Let’s kick off Diabetes Blog Week by talking about the diabetes causes and issues that really get us fired up. Are you passionate about 504 plans and school safety? Do diabetes misconceptions irk you? Do you fight for CGM coverage for Medicare patients, SDP funding, or test strip accuracy? Do you work hard at creating diabetes connections and bringing support? Whether or not you “formally” advocate for any cause, share the issues that are important to you. (Thanks go out to Kim of Texting my Pancreas for inspiring this topic.)
“Where do I start?” This was the first thought that crossed my mind last week when I read the topic for today. There are so many misconceptions, causes and issues about Type 2 diabetes that thinking about them can be disheartening at times. I have such a long list of pet peeves related to Type 2 diabetes that I can be guaranteed to be writing for a very long time. But for some reason, I can’t pick on a particular issue or set of issues to champion for day 1 of Diabetes Blog Week. Hence, I decided to postpone writing and to think about it during my scheduled half-marathon run yesterday.
I have to confess though that diabetes was not a concern during the half-marathon. As you can see from a sampling of my thoughts below before, during and after the half-marathon, I was thinking of anything but diabetes:
- It’s hotter than I anticipated. Should I change from a short-sleeved shirt to a sleeveless one?
- Should I have had breakfast earlier than I did?
- Did someone say that the first kilometer is mostly uphill?
- (Right before the start) I should settle on my strategy, given that I am not fully prepared to run 21-plus kilometers.
- Where is the 90-year old half-marathon runner? I so want to meet him. (I did and ran with him for a while.)
- Yipee! I passed another runner.
- Damn! Another old runner passed me!
- Look at those lovely pink cherry blossoms!
- The mountains are so beautiful with their various shades of green.
- I should start running trails.
- Is that runner injured?
- I hope my thighs don’t chafe.
- Do I need the toilet? (No) Do I stop for a sip of water? (Yes! Yes! Yes!) Do I need Coca Cola (Absolutely Not!) Do I open a packet of supplements? (Of course)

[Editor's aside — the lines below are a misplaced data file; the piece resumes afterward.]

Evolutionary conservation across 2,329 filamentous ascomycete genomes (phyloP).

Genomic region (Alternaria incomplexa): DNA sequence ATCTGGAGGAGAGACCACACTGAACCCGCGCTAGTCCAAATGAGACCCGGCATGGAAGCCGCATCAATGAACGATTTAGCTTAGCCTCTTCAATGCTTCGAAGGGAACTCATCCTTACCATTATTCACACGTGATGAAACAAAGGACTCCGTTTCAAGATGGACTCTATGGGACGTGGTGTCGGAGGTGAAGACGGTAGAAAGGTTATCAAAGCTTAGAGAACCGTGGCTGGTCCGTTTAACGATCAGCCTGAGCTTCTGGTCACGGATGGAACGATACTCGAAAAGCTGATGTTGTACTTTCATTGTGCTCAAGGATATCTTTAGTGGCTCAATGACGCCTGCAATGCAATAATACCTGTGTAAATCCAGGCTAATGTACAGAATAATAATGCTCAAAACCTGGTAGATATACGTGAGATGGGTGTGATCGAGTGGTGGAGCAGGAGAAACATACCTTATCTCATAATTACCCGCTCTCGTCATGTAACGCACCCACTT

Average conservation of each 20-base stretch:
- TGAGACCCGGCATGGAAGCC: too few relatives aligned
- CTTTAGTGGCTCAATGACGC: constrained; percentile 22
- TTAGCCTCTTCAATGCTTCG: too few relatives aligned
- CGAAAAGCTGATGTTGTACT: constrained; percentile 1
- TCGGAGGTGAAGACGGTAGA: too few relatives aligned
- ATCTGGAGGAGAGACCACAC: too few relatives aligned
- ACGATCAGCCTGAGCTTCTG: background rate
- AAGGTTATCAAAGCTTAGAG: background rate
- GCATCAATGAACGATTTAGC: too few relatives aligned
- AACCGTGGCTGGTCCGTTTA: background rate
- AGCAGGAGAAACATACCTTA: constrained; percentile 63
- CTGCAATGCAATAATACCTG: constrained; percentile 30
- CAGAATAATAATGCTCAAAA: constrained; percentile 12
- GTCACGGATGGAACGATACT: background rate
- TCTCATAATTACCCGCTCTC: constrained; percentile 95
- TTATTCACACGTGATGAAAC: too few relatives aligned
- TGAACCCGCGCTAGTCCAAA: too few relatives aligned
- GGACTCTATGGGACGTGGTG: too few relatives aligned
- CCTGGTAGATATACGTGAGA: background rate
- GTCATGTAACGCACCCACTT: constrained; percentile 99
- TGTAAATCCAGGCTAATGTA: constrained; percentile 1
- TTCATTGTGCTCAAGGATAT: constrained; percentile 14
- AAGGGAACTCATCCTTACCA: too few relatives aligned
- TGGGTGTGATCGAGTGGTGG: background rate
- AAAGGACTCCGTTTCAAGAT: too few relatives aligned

I finished the race, not within the time that I was aiming for, but I finished it nonetheless. That’s what mattered to me – that I finished something that I wanted to do. Diabetes did not really figure in the equation. I’m sure that if I were injecting insulin, I’d have to take it into account but no more than someone with other conditions (say uneven legs, or muscle imbalance, or another medical condition) would have to deal with theirs. That is what my blog is about. It’s not just about me, running, health or Type 2 diabetes. It’s largely about what people with Type 2 diabetes can do.
Just what can we Type 2 diabetics do? Just about anything that anyone else can do. If in addition to our diabetes we have to deal with something else, say complications or insulin or age, then we should deal with them. But diabetes and these factors, by themselves, should not stop us from achieving whatever it is we want to achieve.
I remember an acquaintance asking me whether it’s a good idea for me to run marathons because I’m diabetic. Why in the world can’t a diabetic, whatever the type, run marathons just because of diabetes? What else did she think I can’t do? Honestly, I couldn’t understand the question. My response?
I have two legs. I’m healthy and fit. I’m a runner. I’ve finished my first marathon six months before diagnosis and finished my second about six months after diagnosis. I can outrun you. So why are you asking me why I can’t run a marathon? Have you asked yourself why you are not running one?
It may not be the kindest of responses and perhaps she has legitimate reasons for not running marathons (yes, lack of interest is a legitimate reason). No, runners do not have to run marathons. My point was that I never thought that Type 2 diabetes should be an excuse for me to give up running. We all have our own limitations, whether personal, psychological, financial or something else. But Type 2 diabetes, by and of itself, is not a limitation on what people with Type 2 diabetes can achieve. I know that to be true because I exist and I’m not alone. I change the perception of Type 2 diabetes by being me, by not being cowered or discouraged by what others perceive me to be, and by pursuing whatever I set myself to accomplish. This is my cause.